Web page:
Thursday, March 23, 2023

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A proposed flavored tobacco ban is back on the table in Minnesota, Trump attorney Evan Corcoran must testify in the documents probe, and a "clean slate" bill in Missouri would make "expungement" automatic.

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The Fed raises interest rates and reassures the banking system is sound, Norfolk Southern reaffirms a commitment to the people of East Palestine, and TikTok creators gather at the Capitol to support free expression.

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Finding childcare is a struggle everywhere, prompting North Carolina's Transylvania County to try a new approach. Maine is slowly building-out broadband access, but disagreements remain over whether local versus national companies should get the contracts, and specialty apps like "Farmers Dating" help those in small communities connect online.

Kentucky Veterans Honored for "Still Serving"

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Friday, November 11, 2022   

Two military veterans were honored this week for their community service at the Kentucky Veterans of the Year annual banquet, hosted by the Epilepsy Foundation of Kentuckiana.

Brownsville resident Mike Stoyonovich and Jo Ann Orr of Louisville each received a 2022 Veteran of the Year award. Guest speaker and the first Kentucky Veterans Hall of Fame inductee, the Rev. Dr. James Thurman, said many veterans return home after honorable service only to see their fellow veterans struggling to meet basic needs. He said homelessness continues to be a top issue among vets.

"What really prompted me was to see those veterans on the street, sleeping in cardboard boxes and begging for food," said Thurman, coordinator with Kentucky State Veterans and a volunteer for AARP Kentucky. "After having served their nation, it just didn't seem right to me."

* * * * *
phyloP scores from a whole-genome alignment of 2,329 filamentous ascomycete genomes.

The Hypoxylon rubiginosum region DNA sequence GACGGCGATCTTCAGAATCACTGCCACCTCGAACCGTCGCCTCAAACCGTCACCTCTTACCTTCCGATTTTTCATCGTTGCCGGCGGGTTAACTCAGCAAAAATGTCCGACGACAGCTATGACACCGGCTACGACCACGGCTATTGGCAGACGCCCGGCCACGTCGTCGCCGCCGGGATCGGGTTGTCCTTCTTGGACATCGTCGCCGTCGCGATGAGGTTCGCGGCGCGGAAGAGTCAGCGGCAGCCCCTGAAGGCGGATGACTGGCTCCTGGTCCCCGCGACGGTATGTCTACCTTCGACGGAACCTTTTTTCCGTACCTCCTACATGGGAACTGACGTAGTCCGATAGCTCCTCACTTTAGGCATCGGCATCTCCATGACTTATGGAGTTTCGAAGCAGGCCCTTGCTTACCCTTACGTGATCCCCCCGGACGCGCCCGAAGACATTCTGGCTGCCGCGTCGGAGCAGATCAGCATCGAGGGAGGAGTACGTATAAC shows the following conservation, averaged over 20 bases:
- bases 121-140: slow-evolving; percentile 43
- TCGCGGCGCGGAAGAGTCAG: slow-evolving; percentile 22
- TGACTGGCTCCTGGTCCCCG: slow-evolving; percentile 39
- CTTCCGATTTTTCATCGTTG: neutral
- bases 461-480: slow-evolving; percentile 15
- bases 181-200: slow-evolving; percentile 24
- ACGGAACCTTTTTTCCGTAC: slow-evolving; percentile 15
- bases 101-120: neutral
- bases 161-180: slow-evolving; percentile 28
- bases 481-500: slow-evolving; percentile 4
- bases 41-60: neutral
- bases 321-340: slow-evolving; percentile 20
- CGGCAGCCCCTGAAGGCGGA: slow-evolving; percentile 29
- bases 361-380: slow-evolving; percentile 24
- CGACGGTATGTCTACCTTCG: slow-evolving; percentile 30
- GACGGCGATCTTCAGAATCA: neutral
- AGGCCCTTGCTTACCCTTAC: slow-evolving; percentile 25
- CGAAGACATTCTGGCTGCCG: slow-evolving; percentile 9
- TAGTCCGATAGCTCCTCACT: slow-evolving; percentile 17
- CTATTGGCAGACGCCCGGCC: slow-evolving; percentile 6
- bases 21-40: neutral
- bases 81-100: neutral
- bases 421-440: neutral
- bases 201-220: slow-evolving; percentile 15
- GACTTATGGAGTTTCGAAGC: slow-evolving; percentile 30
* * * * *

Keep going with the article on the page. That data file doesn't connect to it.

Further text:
Kentucky veterans without shelter should call the National Call Center for Homeless Veterans at 877-424-3838 for assistance. Those without phone or internet access can visit their closest VA medical center. According to the Housing Assistance Council, military veterans make up nearly 8% of Kentucky's population.

Advocacy groups across the state also are working to increase suicide-prevention resources. A 2019 report from the Centers for Disease Control and Prevention said that on average, 17 veterans a day chose to end their lives. Thurman said he wants them to know there is support available. He encouraged them to research local chapters of the American Legion, Disabled American Veterans and Veterans of Foreign Wars.

"We work with all of those organizations to help file claims for veterans," he said. "We work with homeless veterans. And here in the City of Lexington, we even formed a Veterans Service Commission."

This year, AARP also launched a new publication, called Veteran Report, that aims to raise awareness about issues facing vets and their families.

Disclosure: AARP Kentucky contributes to our fund for reporting on Budget Policy & Priorities, Health Issues, Senior Issues, Urban Planning/Transportation. If you would like to help support news in the public interest, click here.


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